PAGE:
I’m not proud of my past, but I do own it and hope others can learn from it

MAJOR CWs for trans violence. I’m not proud of what I did in my past, but I’m sharing it in the hopes that others can learn from it. Also CWs for dysphoria, genital mentions, discussion of transphobia and misogyny.

I grew up during the 80s and 90s, and while there have been trans people well before then, and even some who had been able to transition through hormones and surgery, it was a topic that was not discussed. Being gay/lesbian was barely a topic that could be brought up by the time I was 10, and even then not without a lot of stigma and bigotry against those people due to the HIV/AIDS crisis on top of the lies told about them that we’re now seeing pushed on trans people. If you were trans you either kept in the closet, or you were rich enough to be able to disappear and come back a different person. In some cases you tried to be out without doing that, but that was only in very select locations in the USA and even then not without a lot of pushback.

I realized I wasn’t a girl by the time I was 8, but I had no word to describe what I felt. I just thought I was a boy with “different parts” and was confused when people kept saying I was a girl. For the longest time I legit thought that I peed from my clitoris because it was my super tiny penis. It wasn’t because I didn’t have any sex education, because my parents saw to it that I received age appropriate sex education from a young age, it was just that my brain decided that my clitoris was my penis and that was that.

When I had my first period I thought something was very wrong with me, even though I’d been told I would have one “because I’m a girl” (again, brain went and decided they were just using the wrong words). Then when I started growing breasts it became even worse because my brain was telling me that boys aren’t supposed to have breasts! But like before, couldn’t talk about it because I didn’t have the words nor the feeling that I could safely come out.

In fact, I didn’t even know trans men existed until I was well into adulthood. I only knew of transgender women and “butch” women (many of whom were mislabled and were in fact transgender men) so I just thought I was broken and that something was wrong with me. I developed SEVERE transphobia because of this, to the point that I was outright antagonistic towards trans women and at one point had gone full TERF and believed the whole “men wearing dresses” or “men pretending to be women to harass women” beliefs, as well as the pedophile belief and autogynophile beliefs. It was the only way my brain could deal with people who were trans being happy with their lives while I was miserable as fuck and trying to pretend to be a woman. I spread those untruths, I joined in on harassing trans women and in a few cases forcibly removing them from the women’s restroom where I worked because a “real woman wouldn’t face the toilet to pee.”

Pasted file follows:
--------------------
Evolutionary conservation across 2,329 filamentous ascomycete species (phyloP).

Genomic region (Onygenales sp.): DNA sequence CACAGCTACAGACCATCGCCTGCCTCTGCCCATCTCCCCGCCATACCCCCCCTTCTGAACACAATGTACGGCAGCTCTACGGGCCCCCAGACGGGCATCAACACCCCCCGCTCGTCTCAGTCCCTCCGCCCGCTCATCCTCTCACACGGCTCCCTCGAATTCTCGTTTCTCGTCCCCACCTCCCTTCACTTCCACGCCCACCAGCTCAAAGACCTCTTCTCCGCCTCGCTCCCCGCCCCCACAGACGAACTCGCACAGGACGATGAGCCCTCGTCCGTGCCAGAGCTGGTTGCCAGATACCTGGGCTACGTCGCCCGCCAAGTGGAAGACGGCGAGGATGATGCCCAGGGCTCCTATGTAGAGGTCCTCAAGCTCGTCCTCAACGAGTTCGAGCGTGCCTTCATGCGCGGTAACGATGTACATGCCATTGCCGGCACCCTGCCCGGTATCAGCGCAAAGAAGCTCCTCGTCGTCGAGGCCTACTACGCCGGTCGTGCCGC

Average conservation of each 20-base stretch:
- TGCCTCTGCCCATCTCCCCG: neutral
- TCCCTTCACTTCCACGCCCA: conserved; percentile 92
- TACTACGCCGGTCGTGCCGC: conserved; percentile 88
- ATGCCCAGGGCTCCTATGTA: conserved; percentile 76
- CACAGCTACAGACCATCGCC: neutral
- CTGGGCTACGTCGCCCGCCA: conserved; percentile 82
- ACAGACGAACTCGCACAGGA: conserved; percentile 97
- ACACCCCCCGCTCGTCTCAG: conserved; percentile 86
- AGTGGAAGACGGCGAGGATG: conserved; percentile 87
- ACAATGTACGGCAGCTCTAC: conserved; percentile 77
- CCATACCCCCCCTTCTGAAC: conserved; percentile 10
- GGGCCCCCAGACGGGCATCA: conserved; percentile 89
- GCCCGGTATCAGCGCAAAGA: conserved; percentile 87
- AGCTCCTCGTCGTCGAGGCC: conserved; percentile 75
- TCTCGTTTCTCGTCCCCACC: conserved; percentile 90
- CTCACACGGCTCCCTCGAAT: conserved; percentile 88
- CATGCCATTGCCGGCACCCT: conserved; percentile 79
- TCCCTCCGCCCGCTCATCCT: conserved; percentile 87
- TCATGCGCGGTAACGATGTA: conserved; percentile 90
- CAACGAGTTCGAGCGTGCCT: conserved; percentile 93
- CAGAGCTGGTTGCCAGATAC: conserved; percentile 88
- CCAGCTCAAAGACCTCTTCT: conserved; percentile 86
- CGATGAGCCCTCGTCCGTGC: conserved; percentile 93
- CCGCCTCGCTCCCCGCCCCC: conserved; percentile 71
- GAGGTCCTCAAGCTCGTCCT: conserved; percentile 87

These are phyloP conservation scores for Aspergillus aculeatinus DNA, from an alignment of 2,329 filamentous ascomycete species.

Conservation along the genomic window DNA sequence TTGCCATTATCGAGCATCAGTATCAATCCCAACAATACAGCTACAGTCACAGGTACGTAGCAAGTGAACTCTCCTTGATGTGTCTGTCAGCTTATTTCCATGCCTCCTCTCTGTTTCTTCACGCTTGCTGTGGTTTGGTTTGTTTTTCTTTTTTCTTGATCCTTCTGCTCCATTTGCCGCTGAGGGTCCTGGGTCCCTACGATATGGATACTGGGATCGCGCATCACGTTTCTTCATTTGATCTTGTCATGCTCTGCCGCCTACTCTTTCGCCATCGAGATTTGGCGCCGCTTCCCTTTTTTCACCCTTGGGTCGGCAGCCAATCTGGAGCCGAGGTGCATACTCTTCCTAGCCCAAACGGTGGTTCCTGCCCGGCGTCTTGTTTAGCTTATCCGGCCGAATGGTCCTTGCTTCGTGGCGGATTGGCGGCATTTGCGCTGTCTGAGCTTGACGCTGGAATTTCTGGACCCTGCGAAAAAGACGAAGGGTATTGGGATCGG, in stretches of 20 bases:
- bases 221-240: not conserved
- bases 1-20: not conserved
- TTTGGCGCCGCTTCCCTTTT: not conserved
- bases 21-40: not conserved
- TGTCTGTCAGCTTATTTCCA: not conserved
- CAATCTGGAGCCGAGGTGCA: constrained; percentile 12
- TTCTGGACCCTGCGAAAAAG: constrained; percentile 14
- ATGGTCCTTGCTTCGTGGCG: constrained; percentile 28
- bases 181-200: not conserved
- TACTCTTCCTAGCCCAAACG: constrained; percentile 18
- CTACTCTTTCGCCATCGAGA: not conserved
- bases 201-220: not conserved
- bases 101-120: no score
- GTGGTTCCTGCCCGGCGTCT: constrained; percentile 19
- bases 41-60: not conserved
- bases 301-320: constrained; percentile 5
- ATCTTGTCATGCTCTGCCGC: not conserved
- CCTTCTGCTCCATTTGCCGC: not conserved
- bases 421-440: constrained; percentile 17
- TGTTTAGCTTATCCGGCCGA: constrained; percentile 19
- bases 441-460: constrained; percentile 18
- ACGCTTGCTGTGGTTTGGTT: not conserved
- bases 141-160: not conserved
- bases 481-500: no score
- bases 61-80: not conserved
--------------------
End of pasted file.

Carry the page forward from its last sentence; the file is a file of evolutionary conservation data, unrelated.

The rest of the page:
I spent years harrassing and mocking trans women for just one day deciding that they were women, and how they decided that they’d rather take the “easy road” and be a woman rather than “manning up” (holy crap the internalized toxic masculinity). While I would support some trans women, those who I believed were “real trans,” if they didn’t conform to my views of femininity and being “proper women” I would attack them for trying to appropriate womanhood.

Around 6 years ago the dam finally burst that had been holding back that I was trans (yay repression and self hatred! /s) and I came out to my partner while driving home from a breast cancer scare. I then came out to the rest of my family, including my kids, and then came out publicly. I dealt with a lot of the transphobia I’d gone and pushed on others, and have spent the last several years working to undo all of the transphobic and outright wrong ideas I’ve had about trans people. Do I still deal with those thoughts at times? YEP! But I now know how to work on them to break them down and undo them.

Even after coming out, I held a lot of animosity toward trans women for problems that they had nothing to do with in regards to my own problems. It wasn’t their fault that they were the primary target and focus when discussing trans issues (I didn’t even know trans men existed until 2011!) and if you want more on this story you can read about it here and here.

Because I wasn’t transitioning “properly” for many others, I became the target of the same attacks I’d done to trans women previously, being called a trender, that I was faking my gender, how I was just doing it for attention, how I just couldn’t cut it as a “proper woman” and wanted the easy way out (seriously, this argument goes for both trans women and trans men because you cannot win). It wasn’t until I started hormone therapy and had top surgery that a lot of the attacks against me for being a “fake trans” went away, but I do still deal with them from time to time, along with being mistaken for a trans woman (I’m a trans man).

Earlier in the year I performed the piece, “Am I trans enough?” to voice my feelings, and to respond to what people have said to me over the years since coming out, but I know that I still need to work towards healing the damage I have caused through being a TERF and attacking trans women because of misplaced pain and internalized transphobia

Queer|Pronouns he/they. Owner of Illuminatus Design. Degrees in Interdisciplinary Studies (GSWS, Psychology, English) & Theology (M:Div)

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